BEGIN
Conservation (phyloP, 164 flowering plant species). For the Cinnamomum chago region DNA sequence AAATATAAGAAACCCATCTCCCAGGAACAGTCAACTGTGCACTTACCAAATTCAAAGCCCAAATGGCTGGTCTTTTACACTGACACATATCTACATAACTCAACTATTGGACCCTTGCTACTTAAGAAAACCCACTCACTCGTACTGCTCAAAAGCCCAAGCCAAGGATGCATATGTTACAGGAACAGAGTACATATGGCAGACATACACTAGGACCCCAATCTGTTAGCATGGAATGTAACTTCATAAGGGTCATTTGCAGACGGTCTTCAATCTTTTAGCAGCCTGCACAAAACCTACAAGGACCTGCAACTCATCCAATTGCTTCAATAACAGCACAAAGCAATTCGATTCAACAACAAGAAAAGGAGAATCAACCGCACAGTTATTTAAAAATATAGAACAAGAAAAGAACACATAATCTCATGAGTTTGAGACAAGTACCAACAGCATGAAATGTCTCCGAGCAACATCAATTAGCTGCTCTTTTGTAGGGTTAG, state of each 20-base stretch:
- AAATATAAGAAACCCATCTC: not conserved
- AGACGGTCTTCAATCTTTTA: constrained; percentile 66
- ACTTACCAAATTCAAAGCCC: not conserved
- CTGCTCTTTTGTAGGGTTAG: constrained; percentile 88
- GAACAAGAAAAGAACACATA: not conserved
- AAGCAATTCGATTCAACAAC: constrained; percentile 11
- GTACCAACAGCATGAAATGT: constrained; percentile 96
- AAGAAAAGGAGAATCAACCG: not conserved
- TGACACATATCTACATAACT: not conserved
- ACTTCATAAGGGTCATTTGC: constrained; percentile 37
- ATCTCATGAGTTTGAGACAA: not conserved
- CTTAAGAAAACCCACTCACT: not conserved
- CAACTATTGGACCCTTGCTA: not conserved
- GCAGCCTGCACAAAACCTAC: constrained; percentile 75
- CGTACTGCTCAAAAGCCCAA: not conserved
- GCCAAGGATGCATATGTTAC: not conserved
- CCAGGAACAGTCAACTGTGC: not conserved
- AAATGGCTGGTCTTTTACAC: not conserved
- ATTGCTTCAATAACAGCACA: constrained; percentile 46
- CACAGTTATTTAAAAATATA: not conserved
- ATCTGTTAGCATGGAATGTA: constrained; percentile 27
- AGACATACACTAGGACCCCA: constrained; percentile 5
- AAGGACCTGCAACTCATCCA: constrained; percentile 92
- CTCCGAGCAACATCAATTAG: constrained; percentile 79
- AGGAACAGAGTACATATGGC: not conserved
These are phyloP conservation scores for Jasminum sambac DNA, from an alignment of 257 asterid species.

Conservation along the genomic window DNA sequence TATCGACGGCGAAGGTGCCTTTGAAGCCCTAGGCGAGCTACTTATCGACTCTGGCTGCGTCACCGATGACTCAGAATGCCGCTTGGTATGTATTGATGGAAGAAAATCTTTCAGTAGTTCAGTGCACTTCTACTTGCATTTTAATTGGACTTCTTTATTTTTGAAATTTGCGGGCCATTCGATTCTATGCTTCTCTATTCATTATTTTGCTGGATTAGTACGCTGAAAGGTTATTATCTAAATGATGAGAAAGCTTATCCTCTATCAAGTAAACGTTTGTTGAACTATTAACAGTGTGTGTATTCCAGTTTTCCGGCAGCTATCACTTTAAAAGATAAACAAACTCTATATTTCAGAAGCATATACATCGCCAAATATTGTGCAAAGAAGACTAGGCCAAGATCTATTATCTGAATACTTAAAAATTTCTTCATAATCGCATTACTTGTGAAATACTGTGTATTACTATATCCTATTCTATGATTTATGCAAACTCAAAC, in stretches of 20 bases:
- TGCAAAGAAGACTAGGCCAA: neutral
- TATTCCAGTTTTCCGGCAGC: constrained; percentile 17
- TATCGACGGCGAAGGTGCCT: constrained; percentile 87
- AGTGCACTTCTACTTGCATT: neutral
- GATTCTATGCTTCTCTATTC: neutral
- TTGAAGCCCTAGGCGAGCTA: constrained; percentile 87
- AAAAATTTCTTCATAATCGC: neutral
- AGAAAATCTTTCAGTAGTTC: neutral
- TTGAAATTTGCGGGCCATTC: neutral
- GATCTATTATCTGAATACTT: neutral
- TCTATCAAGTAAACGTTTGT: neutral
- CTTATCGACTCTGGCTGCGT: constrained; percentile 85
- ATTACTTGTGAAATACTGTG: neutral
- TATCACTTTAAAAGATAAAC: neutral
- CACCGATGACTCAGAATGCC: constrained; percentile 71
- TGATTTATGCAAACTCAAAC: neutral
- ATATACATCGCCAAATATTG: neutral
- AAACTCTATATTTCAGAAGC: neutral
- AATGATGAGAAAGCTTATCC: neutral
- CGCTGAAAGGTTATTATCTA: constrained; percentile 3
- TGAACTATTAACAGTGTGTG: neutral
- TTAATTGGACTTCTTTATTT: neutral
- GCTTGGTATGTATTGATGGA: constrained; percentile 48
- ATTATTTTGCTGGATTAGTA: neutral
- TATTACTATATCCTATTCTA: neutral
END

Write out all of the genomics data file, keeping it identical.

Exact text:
Conservation (phyloP, 164 flowering plant species). For the Cinnamomum chago region DNA sequence AAATATAAGAAACCCATCTCCCAGGAACAGTCAACTGTGCACTTACCAAATTCAAAGCCCAAATGGCTGGTCTTTTACACTGACACATATCTACATAACTCAACTATTGGACCCTTGCTACTTAAGAAAACCCACTCACTCGTACTGCTCAAAAGCCCAAGCCAAGGATGCATATGTTACAGGAACAGAGTACATATGGCAGACATACACTAGGACCCCAATCTGTTAGCATGGAATGTAACTTCATAAGGGTCATTTGCAGACGGTCTTCAATCTTTTAGCAGCCTGCACAAAACCTACAAGGACCTGCAACTCATCCAATTGCTTCAATAACAGCACAAAGCAATTCGATTCAACAACAAGAAAAGGAGAATCAACCGCACAGTTATTTAAAAATATAGAACAAGAAAAGAACACATAATCTCATGAGTTTGAGACAAGTACCAACAGCATGAAATGTCTCCGAGCAACATCAATTAGCTGCTCTTTTGTAGGGTTAG, state of each 20-base stretch:
- AAATATAAGAAACCCATCTC: not conserved
- AGACGGTCTTCAATCTTTTA: constrained; percentile 66
- ACTTACCAAATTCAAAGCCC: not conserved
- CTGCTCTTTTGTAGGGTTAG: constrained; percentile 88
- GAACAAGAAAAGAACACATA: not conserved
- AAGCAATTCGATTCAACAAC: constrained; percentile 11
- GTACCAACAGCATGAAATGT: constrained; percentile 96
- AAGAAAAGGAGAATCAACCG: not conserved
- TGACACATATCTACATAACT: not conserved
- ACTTCATAAGGGTCATTTGC: constrained; percentile 37
- ATCTCATGAGTTTGAGACAA: not conserved
- CTTAAGAAAACCCACTCACT: not conserved
- CAACTATTGGACCCTTGCTA: not conserved
- GCAGCCTGCACAAAACCTAC: constrained; percentile 75
- CGTACTGCTCAAAAGCCCAA: not conserved
- GCCAAGGATGCATATGTTAC: not conserved
- CCAGGAACAGTCAACTGTGC: not conserved
- AAATGGCTGGTCTTTTACAC: not conserved
- ATTGCTTCAATAACAGCACA: constrained; percentile 46
- CACAGTTATTTAAAAATATA: not conserved
- ATCTGTTAGCATGGAATGTA: constrained; percentile 27
- AGACATACACTAGGACCCCA: constrained; percentile 5
- AAGGACCTGCAACTCATCCA: constrained; percentile 92
- CTCCGAGCAACATCAATTAG: constrained; percentile 79
- AGGAACAGAGTACATATGGC: not conserved
These are phyloP conservation scores for Jasminum sambac DNA, from an alignment of 257 asterid species.

Conservation along the genomic window DNA sequence TATCGACGGCGAAGGTGCCTTTGAAGCCCTAGGCGAGCTACTTATCGACTCTGGCTGCGTCACCGATGACTCAGAATGCCGCTTGGTATGTATTGATGGAAGAAAATCTTTCAGTAGTTCAGTGCACTTCTACTTGCATTTTAATTGGACTTCTTTATTTTTGAAATTTGCGGGCCATTCGATTCTATGCTTCTCTATTCATTATTTTGCTGGATTAGTACGCTGAAAGGTTATTATCTAAATGATGAGAAAGCTTATCCTCTATCAAGTAAACGTTTGTTGAACTATTAACAGTGTGTGTATTCCAGTTTTCCGGCAGCTATCACTTTAAAAGATAAACAAACTCTATATTTCAGAAGCATATACATCGCCAAATATTGTGCAAAGAAGACTAGGCCAAGATCTATTATCTGAATACTTAAAAATTTCTTCATAATCGCATTACTTGTGAAATACTGTGTATTACTATATCCTATTCTATGATTTATGCAAACTCAAAC, in stretches of 20 bases:
- TGCAAAGAAGACTAGGCCAA: neutral
- TATTCCAGTTTTCCGGCAGC: constrained; percentile 17
- TATCGACGGCGAAGGTGCCT: constrained; percentile 87
- AGTGCACTTCTACTTGCATT: neutral
- GATTCTATGCTTCTCTATTC: neutral
- TTGAAGCCCTAGGCGAGCTA: constrained; percentile 87
- AAAAATTTCTTCATAATCGC: neutral
- AGAAAATCTTTCAGTAGTTC: neutral
- TTGAAATTTGCGGGCCATTC: neutral
- GATCTATTATCTGAATACTT: neutral
- TCTATCAAGTAAACGTTTGT: neutral
- CTTATCGACTCTGGCTGCGT: constrained; percentile 85
- ATTACTTGTGAAATACTGTG: neutral
- TATCACTTTAAAAGATAAAC: neutral
- CACCGATGACTCAGAATGCC: constrained; percentile 71
- TGATTTATGCAAACTCAAAC: neutral
- ATATACATCGCCAAATATTG: neutral
- AAACTCTATATTTCAGAAGC: neutral
- AATGATGAGAAAGCTTATCC: neutral
- CGCTGAAAGGTTATTATCTA: constrained; percentile 3
- TGAACTATTAACAGTGTGTG: neutral
- TTAATTGGACTTCTTTATTT: neutral
- GCTTGGTATGTATTGATGGA: constrained; percentile 48
- ATTATTTTGCTGGATTAGTA: neutral
- TATTACTATATCCTATTCTA: neutral